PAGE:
Guide to In-text Citation and Referencing
1) If you are paraphrasing from any source in which the author’s name is given,
you must mention the author’s surname, date of publication and the page
Chase (1979:204) reported that…
According to Henderson and King (1987:176),…
2) If you are summarising the overall idea of a book or article, you just have
mention the author’s surname and date of publication. The page number is not
The study concluded that there was no clear link between obesity and genetics (Smith,
3) If you are citing from a source written by more than two authors, rather than
writing the name of every author, use the name of the first author followed by et
al, which means and others.
Jones et al (2001) explained that…
4) If you are using an authoritative source but there is no author, you should cite the
name of the organisation in the text.
A report published by the BBC (2004) indicated that…
There has been a slight increase in the number of homeless children in developed countries
in the last 10 years (UNESCO, 2008).
5) If you are giving exact quotations, you should identify the page numbers on
which the quotations can be found.
Black (2007:143) claims that, ‘……………………………..’
6) If the quotation is 3 lines of longer, you should indent the whole quotation.
The presence of ghrelin added weight to the argument:
Made in the stomach, ghrelin levels rise when people are hungry and wane after a meal.
People who get injections of the hormone gorge themselves, while those suffering from a
rare disease that keeps ghrelin levels unusually high tend to be obese overeaters
7) If you are referring to the work of an author who is cited in someone else’s work,
you must mention both authors.
O’Neill (2000, cited in Bell, 2003:64) discovered that…
* Please note that only the author of the book/journal that you read should be included
in the reference list. In this example, only Bell would be in the reference list.
Comment [KHEI1]: Please note that et
al should be in italics
The way you reference the information that you cite depends much on the type of source
that you use. Here are some examples.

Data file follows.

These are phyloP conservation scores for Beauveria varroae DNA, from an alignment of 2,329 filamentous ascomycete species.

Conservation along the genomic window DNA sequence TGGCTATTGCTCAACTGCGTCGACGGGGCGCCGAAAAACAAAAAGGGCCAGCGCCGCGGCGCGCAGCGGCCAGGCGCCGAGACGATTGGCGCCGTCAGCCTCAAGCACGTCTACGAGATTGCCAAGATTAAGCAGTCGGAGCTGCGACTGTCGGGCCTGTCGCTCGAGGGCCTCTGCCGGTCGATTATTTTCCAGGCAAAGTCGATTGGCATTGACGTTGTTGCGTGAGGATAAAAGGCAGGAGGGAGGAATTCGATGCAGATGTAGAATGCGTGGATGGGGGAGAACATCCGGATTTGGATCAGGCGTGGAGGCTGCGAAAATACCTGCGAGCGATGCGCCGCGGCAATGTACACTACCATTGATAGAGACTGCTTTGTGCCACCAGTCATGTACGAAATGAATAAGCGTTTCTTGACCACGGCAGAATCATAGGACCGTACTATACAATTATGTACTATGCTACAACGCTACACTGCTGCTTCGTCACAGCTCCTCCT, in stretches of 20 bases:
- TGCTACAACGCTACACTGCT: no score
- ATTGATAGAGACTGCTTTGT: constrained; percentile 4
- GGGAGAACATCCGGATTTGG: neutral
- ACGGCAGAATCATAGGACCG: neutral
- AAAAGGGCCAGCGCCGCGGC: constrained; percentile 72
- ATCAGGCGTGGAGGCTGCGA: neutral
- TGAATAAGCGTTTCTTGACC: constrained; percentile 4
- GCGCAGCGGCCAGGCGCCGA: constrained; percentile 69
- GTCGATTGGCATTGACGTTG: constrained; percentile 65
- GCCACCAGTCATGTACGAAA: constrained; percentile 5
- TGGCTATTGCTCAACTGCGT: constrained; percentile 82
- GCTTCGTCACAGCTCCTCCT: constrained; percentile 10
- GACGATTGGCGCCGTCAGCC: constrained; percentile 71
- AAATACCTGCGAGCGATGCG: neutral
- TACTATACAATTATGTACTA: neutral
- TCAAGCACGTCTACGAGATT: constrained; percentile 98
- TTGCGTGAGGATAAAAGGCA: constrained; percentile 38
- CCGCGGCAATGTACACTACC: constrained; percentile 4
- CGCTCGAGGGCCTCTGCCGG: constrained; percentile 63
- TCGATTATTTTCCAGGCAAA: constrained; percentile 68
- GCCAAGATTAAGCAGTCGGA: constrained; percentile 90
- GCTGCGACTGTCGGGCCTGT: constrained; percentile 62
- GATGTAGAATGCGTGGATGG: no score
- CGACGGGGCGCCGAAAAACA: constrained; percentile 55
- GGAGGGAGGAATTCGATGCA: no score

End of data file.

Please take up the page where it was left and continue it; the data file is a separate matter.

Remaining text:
Book: Single author
Author. Date. Title: subtitle. Place: Publisher.
Chase, J.A. (1979). Advertising: the hits and myths. New York: Doubleday.
Book: Multiple authors
Authors. Date. Title. Place: Publisher.
Henderson, R.S. and King, P.Q. (1987). The tenets of moral philosophy. New York: Van
Book: Chapter from an edited book with different contributors
Author. Date. Title: subtitle of the chapter. In Editors of book (Eds.), Title of book. (page
reference). Place: Publisher.
Andrews, R.A. (1989). Language. In K. Smith (Ed.), Variety of memory & consciousness.
(pp 252-267). London: Penguin.
Book: No author
Title. Date. Place: Publisher.
Oxford English Dictionary. (2003). Oxford: Oxford University Press.
Article: Journal has a volume number and an issue number
Author. Date. Title of article. Title of journal, volume (and issue) number, page reference.
Kruger, J.P. (1988). Sexism in advertising. Communicare, 7(2), 12-15.
Article: Newspaper - Author (name of reporter/author is known)
Author. Date, including month & day. Title of article. Title of newspaper, page reference.
Stewart, M.T. (1988, May 17th
). Privatisation in the dock. The Guardian, p.12.
Article: Newspaper - anonymous (no name of reporter/author)
Title of article. Date, including month & day. Title of newspaper, page reference.
New drug appears to sharply cut the risk of death from heart failure. (1993, July 30th)
The Washington Post, p. 4.
Comment [KHEI2]: Please note that
this should be author of the chapter and not
the editor of the book
Author. Date (created/last updated). Title of website. Date you retrieved the information.
Full web address
Brown, K. (2005). Teaching and Learning. Retrieved March 6th
, 2006 from:
Article: Internet anonymous - (no name of reporter/author)
Title of Website Organisation. Date (created/last updated). Title of article. Date you
retrieved the information. Full web address
Home Office (2010). Clever fakes found at Heathrow. Retrieved September 15th, 2010
4. Conference Papers
Author. Date Title of paper. Title of conference (in italics). Location and date of
conference. Place of Publication: Publisher. Page references.
Edwards, G. (2008) Poverty in developed nations, Tackling social problems in the
developed world: The 12th
Annual UK Social Policy Conference. University of Leeds 12-
14 October. Cambridge: The Cambridge Institute for Social Development, 56-67.
Don’t forget that your final reference list MUST be in alphabetical order, with the author’s
SURNAME followed by the initial(s) of the first name. If you are unsure about which name is the
surname, remember that it will come after the first name in the publication.
Dogancay, S. (2005). Intercultural communication in English language teacher
education. English Language Teaching Journal, 59(2), 28-36.
Home Office (2010). Clever fakes found at Heathrow. Retrieved September 15th,
2010 from: http://www.homeoffice.gov.uk/media-centre/news/heathrow-fakes
Li, Y. (2006). Chinese learners as seen from the perspective of a visiting
Chinese lecturer. The East Asian Learner, 2(2), pp109-117
Rao, Z. (2001). Matching teaching styles with learning styles in East Asian
contexts. The Internet TESL Journal, 7/7. Retrieved May 19th
, 2008 from:
Smith, M. and Casey, G. (1990). A study skills handbook. Oxford: Oxford
Swan, B., Bell, M. and Watson, S. (2001). Learner English. Cambridge:
Cambridge University Press.
Comment [KHEI3]: Please not that this
is a journal. The journal title is in italics but
the article title is not.
Comment [KHEI4]: Please note that
this is an internet article. The article title is
Comment [KHEI5]: Please note that
this is an e-journal and not available in
print. This is why the URL is necessary
Comment [KHEI6]: Please note that
this is a book so the book title is in italics